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If I forget thee, O Jerusalem, let my right hand forget her cunning. If I do remember thee, let my tongue cleave to the roof of my mouth; if I prefer not Jerusalem above my chief joy.
THE wise and benevolent Author of nature has made the human race capable of continual advances towards a state of perfection and happiness. All those religious institution which God has appointed among mankind, are evidently designed and adapted to promote this end. And this is what human wisdom has been aiming at by the various methods of education, instruction, laws, and government. To a virtuous mind, nothing can yield a more rational or benevolent pleasure, than to see this great design taking place, in the increase and progress of human happiness: To all the friends of mankind, such views and prospects cannot but prove one of their chief joys. And the same benevolence that leads us to rejoice in human happiness, will make us feel for mankind on the approach of their adversities and sufferings: Feelings which become strong and painful, in proportion to the degree and extent of the miseries and calamities of our fellow men.
IN what manner they will operate on such occasions, you have a natural and beautiful description in that passage of holy scripture which has now been read. It is designed to represent the language and the affections of the children of Israel, when they were carried from their native country. Infinite wisdom had seen fit to put that people under a more excellent constitution of government, than any other nation has ever had. God himself was their King. And they might have been long happy under a government, in which, the Ruler of the world condescended himself to execute the office of Chief-Magistrate. But such was their impiety and folly, that in many instances they greatly abused and perverted the privileges they were favoured with. As the just punishment of their sin and folly, God gave them up to the power of their enemies. Nebuchadnezzar king of Babylon prevailed over them in battle. Being brought under his power, they soon found what the insolence of victory, and what the fate of a conquered people generally is. From liberty, peace, and plenty, in their own land, they were carried away to endure all the miseries of subjection and slavery, in a kingdom where no other law or liberty was known to them, but the arbitrary will of a proud cruel, despotic monarch.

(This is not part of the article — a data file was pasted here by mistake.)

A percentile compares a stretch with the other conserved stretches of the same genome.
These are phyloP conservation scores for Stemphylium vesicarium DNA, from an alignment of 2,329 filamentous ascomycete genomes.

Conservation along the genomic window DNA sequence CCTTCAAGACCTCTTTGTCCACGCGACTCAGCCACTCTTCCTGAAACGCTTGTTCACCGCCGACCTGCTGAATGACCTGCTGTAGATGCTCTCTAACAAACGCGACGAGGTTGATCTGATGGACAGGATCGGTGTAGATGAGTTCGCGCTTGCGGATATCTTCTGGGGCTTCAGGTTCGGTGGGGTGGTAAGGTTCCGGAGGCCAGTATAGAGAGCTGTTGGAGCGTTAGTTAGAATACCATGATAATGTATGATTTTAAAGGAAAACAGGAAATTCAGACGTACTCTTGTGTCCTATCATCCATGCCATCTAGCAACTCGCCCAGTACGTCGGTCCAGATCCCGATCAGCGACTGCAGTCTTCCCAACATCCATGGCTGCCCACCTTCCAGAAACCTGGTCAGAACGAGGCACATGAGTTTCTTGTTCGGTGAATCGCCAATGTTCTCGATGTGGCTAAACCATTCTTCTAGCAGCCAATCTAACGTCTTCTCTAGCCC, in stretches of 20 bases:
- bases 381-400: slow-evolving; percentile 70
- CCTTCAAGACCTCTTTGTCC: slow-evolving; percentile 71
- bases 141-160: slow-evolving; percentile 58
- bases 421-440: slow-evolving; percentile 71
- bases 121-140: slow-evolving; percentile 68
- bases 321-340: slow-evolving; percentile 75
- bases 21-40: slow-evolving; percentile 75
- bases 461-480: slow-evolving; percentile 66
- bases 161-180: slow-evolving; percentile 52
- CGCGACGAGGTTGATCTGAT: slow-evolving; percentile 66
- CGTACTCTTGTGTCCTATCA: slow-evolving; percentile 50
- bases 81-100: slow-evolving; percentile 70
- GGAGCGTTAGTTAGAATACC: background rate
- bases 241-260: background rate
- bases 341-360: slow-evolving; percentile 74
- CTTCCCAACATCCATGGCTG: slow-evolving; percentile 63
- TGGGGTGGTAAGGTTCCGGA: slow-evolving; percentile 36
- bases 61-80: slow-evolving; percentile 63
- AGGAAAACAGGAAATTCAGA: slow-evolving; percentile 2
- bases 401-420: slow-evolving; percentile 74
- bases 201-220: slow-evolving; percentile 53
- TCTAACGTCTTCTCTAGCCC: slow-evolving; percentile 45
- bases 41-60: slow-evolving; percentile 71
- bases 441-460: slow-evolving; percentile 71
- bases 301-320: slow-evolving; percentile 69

ON such an occasion and in such a state, Nature felt her aversion to slavery, and her love of freedom. As the unhappy people “sat down by the rivers of Babylon they wept when they remembered” their native country “Zion.” In vain did their new masters call them to be pleased with the condition they had assigned to them; or to put forth songs of joy under their new constitution. Nature felt for, and she acted like herself, in this unhappy people. The idea of their former happy days, was constantly returning to their minds. But amidst all their gloomy prospects, the interest and welfare of their country lay nearest to their hearts. With a beauty, force, and energy, that nothing but this noble patriotic passion could inspire, the author in the psalm, in the language of his own feelings, thus expresseth the love, regard, and attachment, they all bore to her,- If I forget thee, O Jerusalem, let my right hand forget her cunning. If I do not remember thee, let my tongue cleave to the roof of my mouth; if I prefer not Jerusalem above my chief joy, q. d. “Wheresoever I am carried, or whatever I endure, I shall never forget my native country. The right hand might as well forget her motions; the tongue might as well lie dumb, as that I should cease to remember and love her. For in her welfare and prosperity, my chief joy and pleasure lies.
SUCH was the regard God’s people of old, bore to their native country. And verily, my Brethren, if we except the Love of God, a nobler principle never entered the heart of man. To love our friends, to love our neighbours, is the character of a benevolent mind: But how much more extensive and worthy of praise, is that benevolence that reaching out to all mankind, takes in and embraces her country, in the most strong and affectionate manner?…